A university study that examined federal prosecutions of white-collar crimes identified the U.S. District Court for the Southern District of Illinois as the location with the most white-collar cases per capita in January. Researchers drew upon data from the U.S. Department of Justice to measure prosecutions against people accused of various crimes like identity theft, wire fraud or embezzlement. Despite the spike in cases recorded in Illinois, these caseloads fluctuate. The southern district ranked as low as 51st among federal courts with white-collar cases a year ago.
Overall, the data revealed that prosecutions for this class of crimes have decreased by 35.7 percent compared to numbers from five years ago. The study presented a snapshot of the 337 new white-collar cases initiated by federal courts in January. Forty-two of them went to magistrate courts that process low-level misdemeanors, such as aggravated identity theft.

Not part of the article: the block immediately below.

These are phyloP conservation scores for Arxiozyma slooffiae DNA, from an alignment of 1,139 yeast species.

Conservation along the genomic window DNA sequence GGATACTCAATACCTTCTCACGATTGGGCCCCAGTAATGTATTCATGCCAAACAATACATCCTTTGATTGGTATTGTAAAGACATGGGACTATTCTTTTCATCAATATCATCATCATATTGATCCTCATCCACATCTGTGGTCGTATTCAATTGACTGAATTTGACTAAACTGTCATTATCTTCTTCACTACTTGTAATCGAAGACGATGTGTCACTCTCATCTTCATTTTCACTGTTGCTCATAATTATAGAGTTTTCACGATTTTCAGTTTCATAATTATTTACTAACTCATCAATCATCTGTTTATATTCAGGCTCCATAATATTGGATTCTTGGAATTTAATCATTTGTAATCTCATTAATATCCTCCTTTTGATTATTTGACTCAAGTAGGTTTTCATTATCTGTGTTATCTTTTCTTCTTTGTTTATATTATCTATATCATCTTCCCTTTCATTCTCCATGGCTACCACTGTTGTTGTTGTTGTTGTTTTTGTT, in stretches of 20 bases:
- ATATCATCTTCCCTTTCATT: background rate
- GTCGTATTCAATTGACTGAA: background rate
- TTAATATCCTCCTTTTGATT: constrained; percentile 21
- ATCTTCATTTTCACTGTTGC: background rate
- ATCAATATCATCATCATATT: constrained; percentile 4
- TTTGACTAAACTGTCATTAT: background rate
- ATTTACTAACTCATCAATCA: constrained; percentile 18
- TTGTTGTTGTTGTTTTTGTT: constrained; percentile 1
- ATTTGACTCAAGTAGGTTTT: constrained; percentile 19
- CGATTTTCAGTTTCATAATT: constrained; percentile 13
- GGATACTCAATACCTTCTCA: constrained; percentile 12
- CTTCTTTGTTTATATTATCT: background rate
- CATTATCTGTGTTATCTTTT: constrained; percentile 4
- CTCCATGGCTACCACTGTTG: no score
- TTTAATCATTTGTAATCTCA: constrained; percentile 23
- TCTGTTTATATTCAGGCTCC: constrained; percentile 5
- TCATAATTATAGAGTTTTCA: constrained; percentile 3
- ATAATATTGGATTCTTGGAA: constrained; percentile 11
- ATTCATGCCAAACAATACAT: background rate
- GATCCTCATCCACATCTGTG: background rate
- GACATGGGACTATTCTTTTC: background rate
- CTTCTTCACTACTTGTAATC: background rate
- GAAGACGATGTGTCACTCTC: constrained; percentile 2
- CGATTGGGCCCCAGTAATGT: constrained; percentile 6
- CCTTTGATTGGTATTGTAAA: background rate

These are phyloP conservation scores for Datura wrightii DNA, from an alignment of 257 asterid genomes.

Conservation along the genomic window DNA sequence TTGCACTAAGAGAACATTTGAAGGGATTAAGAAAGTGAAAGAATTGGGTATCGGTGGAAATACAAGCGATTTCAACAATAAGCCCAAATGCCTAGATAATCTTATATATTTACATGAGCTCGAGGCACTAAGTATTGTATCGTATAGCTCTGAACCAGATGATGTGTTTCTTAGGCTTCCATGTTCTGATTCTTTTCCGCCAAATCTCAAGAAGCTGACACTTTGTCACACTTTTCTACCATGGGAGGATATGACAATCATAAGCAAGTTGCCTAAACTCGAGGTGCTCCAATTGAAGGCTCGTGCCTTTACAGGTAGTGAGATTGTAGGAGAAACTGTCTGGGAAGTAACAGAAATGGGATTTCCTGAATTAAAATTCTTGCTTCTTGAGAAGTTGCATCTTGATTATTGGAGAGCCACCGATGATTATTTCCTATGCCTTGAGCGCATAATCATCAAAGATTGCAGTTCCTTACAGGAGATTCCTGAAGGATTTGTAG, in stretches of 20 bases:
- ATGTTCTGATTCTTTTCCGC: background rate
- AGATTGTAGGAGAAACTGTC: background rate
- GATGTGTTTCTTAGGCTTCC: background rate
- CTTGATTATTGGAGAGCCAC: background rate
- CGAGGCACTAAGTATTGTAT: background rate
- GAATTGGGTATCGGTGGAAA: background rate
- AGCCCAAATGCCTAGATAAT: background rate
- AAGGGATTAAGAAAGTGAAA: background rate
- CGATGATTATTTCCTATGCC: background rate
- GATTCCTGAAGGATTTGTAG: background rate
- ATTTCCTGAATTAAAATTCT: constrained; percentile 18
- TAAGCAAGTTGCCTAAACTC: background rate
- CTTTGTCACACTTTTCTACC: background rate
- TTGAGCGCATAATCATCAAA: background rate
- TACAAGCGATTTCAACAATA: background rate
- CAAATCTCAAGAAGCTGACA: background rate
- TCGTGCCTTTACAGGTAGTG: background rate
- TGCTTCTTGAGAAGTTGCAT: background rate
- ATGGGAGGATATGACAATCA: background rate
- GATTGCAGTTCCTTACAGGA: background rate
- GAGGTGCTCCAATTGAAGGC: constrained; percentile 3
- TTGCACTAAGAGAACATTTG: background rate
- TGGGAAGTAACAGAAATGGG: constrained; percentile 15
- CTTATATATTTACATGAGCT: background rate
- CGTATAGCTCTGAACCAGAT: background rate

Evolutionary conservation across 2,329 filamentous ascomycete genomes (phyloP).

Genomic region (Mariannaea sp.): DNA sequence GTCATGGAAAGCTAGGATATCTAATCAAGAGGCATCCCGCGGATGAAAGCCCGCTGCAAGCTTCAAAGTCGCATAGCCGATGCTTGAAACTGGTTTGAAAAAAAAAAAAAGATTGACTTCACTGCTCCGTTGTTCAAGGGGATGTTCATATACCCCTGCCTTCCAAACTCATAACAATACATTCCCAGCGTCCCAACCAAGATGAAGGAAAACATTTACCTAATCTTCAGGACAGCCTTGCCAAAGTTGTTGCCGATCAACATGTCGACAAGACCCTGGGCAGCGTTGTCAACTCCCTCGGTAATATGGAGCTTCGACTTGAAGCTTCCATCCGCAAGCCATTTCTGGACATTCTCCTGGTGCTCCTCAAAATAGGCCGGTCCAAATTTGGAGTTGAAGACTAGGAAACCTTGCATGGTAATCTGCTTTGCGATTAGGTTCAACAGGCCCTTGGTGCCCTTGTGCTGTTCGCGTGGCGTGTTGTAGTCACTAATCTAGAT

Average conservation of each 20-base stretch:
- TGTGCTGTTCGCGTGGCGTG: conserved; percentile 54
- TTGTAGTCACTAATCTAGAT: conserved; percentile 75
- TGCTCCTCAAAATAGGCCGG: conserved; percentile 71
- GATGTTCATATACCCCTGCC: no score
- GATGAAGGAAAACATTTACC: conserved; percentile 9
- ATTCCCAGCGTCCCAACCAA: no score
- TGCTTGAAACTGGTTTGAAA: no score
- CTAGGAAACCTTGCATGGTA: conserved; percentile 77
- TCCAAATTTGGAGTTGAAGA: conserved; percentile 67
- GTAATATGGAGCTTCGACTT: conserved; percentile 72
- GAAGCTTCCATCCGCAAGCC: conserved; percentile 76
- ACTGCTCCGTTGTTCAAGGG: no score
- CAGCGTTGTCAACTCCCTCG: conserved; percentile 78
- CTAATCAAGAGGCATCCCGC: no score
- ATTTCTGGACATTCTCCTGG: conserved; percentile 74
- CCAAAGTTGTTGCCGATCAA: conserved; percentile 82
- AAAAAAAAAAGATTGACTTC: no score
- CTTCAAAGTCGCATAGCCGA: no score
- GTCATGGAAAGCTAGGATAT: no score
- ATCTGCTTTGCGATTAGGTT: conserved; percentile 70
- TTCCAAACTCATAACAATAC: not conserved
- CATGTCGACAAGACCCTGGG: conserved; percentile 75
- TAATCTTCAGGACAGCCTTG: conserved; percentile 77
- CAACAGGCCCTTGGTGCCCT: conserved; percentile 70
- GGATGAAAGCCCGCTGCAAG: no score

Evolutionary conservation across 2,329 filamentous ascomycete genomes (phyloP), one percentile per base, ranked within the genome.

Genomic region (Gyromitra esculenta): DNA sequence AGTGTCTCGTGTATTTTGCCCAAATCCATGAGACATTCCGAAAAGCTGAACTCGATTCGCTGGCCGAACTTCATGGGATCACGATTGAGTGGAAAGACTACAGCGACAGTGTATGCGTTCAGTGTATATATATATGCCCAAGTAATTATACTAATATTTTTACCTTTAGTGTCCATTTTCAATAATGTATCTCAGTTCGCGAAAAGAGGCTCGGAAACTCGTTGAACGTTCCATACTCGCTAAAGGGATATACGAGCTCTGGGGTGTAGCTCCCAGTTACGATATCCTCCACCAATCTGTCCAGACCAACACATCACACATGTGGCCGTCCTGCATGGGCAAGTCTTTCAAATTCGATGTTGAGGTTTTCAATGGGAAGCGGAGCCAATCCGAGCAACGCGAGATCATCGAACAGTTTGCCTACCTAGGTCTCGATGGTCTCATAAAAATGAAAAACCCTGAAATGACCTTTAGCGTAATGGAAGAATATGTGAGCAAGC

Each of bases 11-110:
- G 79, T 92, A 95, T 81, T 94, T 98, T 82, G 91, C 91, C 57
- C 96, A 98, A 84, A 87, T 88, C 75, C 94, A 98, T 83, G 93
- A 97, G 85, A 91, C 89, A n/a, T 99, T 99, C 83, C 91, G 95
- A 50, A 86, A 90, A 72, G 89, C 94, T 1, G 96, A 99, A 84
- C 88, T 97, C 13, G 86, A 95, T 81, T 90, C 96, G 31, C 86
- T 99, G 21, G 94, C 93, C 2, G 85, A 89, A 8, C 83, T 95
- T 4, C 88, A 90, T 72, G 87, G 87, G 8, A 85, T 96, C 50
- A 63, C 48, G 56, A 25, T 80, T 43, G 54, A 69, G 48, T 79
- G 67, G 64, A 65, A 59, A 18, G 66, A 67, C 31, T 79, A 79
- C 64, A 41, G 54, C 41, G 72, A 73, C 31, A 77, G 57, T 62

The remaining 295 cases involved defendants charged with more serious crimes such as wire fraud, which represented the number one type of allegation. This form of fraud that involves wire, radio or television has accounted for the most cases every year for the past five years.
Despite the decline in white-collar prosecutions, the trend means little to a person accused of wrongdoing in financial matters. Legal advice could be appropriate for a person charged with white-collar crimes. An attorney may explain the meaning of the charges and evaluate the evidence to judge the strength of a prosecutor’s case. Information provided by an attorney about possible penalties may increase a person’s understanding of the pros and cons of going to trial versus considering a plea deal. Defense strategies initiated by an attorney might reduce the clarity of the evidence and improve a person’s position. These efforts may motivate a prosecutor to reduce charges.